By John K. Fulweiler

You should read William F. Buckley, Jr. Take a dose of saltwater if need be, but his visceral love of sailing is an elixir for what wee fatuousness burrs up the sailing soul. For Bill, the love of the heel and the luff and sheen of spray is what brought him to the water. He didn’t need the newest or fanciest hull, just some sail and stretch of water. It was the voyage and timeless miracle of moving with the wind that proved satisfying, not a lacquered rail’s lusciousness or a photo-shoot styled cockpit.

I walk through museum-sized houses and pad down lengths of teak deck wondering to myself: “What’s the point?” As a youth, people lived. Big houses had scrambles of dogs and big boats were used and knocked around and slathered with salty brine. Nowadays it seems so much is all about the show and less the tell because what adventures and memories do you make aboard a jewelry box? Sure looks good at the dock, but that’s not much of a recollection to swaddle yourself in when the boat’s gone and you’re counting sunsets.

My point is, sail the stuffing out of your steed. Don’t pine for the larger or newer because it’s still the same wind and punch of sun.  The tide will still set you down and a morning’s sunrise will get you up and maybe your kid’s toothy grin will scar enough neurons to leave a memory you can ride when you’re not out there anymore. Sure beats riding the dock.

And for my part (aside from sailing), what I’ll do is keep chasing the owners of these floating monoliths who can’t seem to pay their crew. I like that work because the cases are typically quick and neat and resolutions yield prompt justice that’s sometimes lost in larger lawsuits. Not paying your crew is incredible to me, but if you’ve spent anytime around big boat boating you’ll know about the “big hat, no cattle” malady that seems to afflict some of that crowd.

Swim your way far enough through the federal law, and you’ll come across a statute that provides an escalating penalty when a crewmember isn’t paid in a timely fashion. About a decade ago it had some different and stronger language that made it like a bear trap – sprung open and awaiting an unsuspecting shipping line’s paw. And, indeed, a maritime firm or two came along and sued the ever-loving daylights out of some big companies whose names you might recognize. Wielding the statutory language, they made some big claims and likely got the suits to sit up and murmur, and wouldn’t you know, in 2010 the statute was amended. Among other things, the amended statute capped the recoverable damages in any class action lawsuit which of course makes me think of C&C Music Factory’s sage words of 1991: “Things that make you go hmmm.”

Any-who, the amended wage penalty statute has a provision excluding its application to a “fishing or whaling vessel” as well as to a yacht. Set aside the fact Congress is looking to give a break to whaling vessels, let’s focus on the attempt to exclude yachts. There’s no definition provided for the term “yacht.” From a practical perspective, the exclusion of the weekend sailor and the boat show powerboats probably makes sense, but to exclude vessels we might casually refer to as “yachts,” which carry fulltime crews and calendar extensive chartering schedules, doesn’t. There’s no discernable reason why the crewmember aboard the merchant ship striped in rust should have a better remedy than the crewmember aboard the thirty-million dollar stretch of polished paint with the cute name.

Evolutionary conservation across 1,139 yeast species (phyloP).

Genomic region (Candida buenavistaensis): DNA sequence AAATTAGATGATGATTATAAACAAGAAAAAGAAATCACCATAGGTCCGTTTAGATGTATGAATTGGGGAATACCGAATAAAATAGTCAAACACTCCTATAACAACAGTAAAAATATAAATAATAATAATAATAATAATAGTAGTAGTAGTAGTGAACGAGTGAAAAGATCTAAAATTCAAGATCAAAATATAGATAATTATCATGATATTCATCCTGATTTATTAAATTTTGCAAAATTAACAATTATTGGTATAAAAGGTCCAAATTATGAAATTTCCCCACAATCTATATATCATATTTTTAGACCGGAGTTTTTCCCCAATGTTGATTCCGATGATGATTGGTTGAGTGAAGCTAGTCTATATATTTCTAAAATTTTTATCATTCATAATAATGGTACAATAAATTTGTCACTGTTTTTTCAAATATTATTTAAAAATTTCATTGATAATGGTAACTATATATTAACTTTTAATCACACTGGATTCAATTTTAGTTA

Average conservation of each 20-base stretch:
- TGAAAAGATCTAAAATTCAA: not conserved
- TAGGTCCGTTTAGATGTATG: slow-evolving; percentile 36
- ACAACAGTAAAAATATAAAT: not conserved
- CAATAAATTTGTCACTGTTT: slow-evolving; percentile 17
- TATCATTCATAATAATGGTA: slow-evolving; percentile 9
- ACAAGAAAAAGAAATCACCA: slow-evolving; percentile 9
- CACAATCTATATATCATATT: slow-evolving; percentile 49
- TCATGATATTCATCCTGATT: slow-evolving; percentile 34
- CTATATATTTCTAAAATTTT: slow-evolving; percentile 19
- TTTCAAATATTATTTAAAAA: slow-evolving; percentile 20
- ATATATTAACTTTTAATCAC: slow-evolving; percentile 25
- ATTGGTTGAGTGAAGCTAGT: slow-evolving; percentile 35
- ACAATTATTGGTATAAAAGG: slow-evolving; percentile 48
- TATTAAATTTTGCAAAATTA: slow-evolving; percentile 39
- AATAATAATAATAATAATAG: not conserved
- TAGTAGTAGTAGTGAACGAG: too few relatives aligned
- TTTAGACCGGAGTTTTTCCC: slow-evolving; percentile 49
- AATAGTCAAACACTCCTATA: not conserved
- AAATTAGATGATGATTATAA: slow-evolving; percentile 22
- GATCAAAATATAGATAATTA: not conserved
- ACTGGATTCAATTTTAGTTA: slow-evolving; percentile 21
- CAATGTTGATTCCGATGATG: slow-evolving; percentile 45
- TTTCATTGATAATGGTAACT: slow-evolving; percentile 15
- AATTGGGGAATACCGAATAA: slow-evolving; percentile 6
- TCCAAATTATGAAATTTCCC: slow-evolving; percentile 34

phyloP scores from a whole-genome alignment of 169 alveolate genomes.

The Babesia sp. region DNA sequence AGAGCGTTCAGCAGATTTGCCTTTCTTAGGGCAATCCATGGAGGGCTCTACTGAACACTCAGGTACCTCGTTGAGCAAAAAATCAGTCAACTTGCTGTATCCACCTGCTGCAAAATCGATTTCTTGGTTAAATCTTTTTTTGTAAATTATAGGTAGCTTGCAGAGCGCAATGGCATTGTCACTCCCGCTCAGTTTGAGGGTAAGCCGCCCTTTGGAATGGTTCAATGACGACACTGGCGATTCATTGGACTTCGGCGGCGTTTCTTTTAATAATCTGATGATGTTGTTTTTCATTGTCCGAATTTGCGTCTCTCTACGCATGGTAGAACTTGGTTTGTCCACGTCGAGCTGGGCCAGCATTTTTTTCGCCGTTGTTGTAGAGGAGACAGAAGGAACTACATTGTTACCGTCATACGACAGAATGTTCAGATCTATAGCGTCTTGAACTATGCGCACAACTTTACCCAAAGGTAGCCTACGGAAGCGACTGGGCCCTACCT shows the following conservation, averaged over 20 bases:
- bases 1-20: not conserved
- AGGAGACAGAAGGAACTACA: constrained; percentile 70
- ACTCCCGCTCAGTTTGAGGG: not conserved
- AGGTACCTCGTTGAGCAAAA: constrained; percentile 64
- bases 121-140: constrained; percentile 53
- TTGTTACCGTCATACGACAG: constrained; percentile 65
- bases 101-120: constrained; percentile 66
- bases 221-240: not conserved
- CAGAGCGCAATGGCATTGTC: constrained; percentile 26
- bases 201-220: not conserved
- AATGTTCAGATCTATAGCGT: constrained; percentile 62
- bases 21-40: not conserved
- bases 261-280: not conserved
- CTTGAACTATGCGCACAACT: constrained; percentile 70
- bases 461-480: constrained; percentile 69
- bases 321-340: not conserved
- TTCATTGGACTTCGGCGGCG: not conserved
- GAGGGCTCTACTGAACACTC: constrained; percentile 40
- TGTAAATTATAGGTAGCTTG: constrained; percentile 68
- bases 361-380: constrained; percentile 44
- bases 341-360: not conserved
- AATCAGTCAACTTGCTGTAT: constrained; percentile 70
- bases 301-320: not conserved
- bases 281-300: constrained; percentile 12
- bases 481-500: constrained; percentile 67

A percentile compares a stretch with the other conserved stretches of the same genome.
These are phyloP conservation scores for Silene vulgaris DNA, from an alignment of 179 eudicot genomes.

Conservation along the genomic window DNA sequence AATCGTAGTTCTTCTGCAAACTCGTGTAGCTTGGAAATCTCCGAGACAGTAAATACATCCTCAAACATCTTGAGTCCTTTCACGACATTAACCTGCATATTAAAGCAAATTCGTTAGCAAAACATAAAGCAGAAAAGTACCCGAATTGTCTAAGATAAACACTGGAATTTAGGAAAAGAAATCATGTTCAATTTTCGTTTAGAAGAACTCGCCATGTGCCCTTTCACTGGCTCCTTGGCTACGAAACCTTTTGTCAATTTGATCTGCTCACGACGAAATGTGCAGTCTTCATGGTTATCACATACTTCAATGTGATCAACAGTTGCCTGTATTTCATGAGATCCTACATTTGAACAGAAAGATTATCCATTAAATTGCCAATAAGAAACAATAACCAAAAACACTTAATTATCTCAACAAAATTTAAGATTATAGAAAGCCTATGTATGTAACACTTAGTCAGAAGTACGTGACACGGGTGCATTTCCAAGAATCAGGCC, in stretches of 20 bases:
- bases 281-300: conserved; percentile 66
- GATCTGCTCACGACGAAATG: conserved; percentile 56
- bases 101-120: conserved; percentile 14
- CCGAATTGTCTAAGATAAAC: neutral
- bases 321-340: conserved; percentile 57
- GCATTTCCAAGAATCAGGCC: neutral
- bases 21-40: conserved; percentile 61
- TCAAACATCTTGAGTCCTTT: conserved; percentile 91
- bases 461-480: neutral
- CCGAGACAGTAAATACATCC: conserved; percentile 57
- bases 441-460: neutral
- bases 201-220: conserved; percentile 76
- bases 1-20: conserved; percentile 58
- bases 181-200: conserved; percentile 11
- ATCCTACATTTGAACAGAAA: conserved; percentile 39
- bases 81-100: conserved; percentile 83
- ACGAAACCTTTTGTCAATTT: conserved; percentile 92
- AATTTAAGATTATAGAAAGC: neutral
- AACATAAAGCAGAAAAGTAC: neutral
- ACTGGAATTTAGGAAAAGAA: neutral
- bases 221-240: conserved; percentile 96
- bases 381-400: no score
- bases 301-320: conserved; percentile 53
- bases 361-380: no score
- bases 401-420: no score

The thing is, an admiralty lawyer with some whip and snap (maybe me) is going to get a ruling clarifying the term “yacht” doesn’t include anything but the recreational sort I sail and motor around these New England waters (or at least I hope that’s the ruling!). There’s an older decision (still this century) that tacked toward accepting the commercial element as the distinction between a yacht and a vessel while a newer decision expressed “misgivings” over such an analysis. Fairness and justice should weigh the scales toward accepting the fact that the luxury behemoths floating around with paid crew and, no doubt, extensive corporate layers where expenses become tax deductions aren’t yachts, but commercial vessels.

Alright, well maybe this piece was more me standing on the foredeck and shouting than the rest, but I get keyed up over injustice. Don’t mind me though. Leave your desk, skip the networking group and go mix a little tonic with too much gin, pull up the main and pile on the wind.

This article is provided for your general information, is not legal opinion and should not be relied upon.  Always seek legal counsel to understand your rights and remedies.

Underway and making way.

John FulweilerAdmiralty attorney John K. Fulweiler, Esq. practices maritime law on the East and Gulf Coasts. As a former partner of a Manhattan maritime firm, John now helms his own practice located in Newport, Rhode Island where he helps individuals and businesses navigate the choppy waters of the maritime law. John can be reached anytime at 1-800-383-MAYDAY (6293) or via e-mail at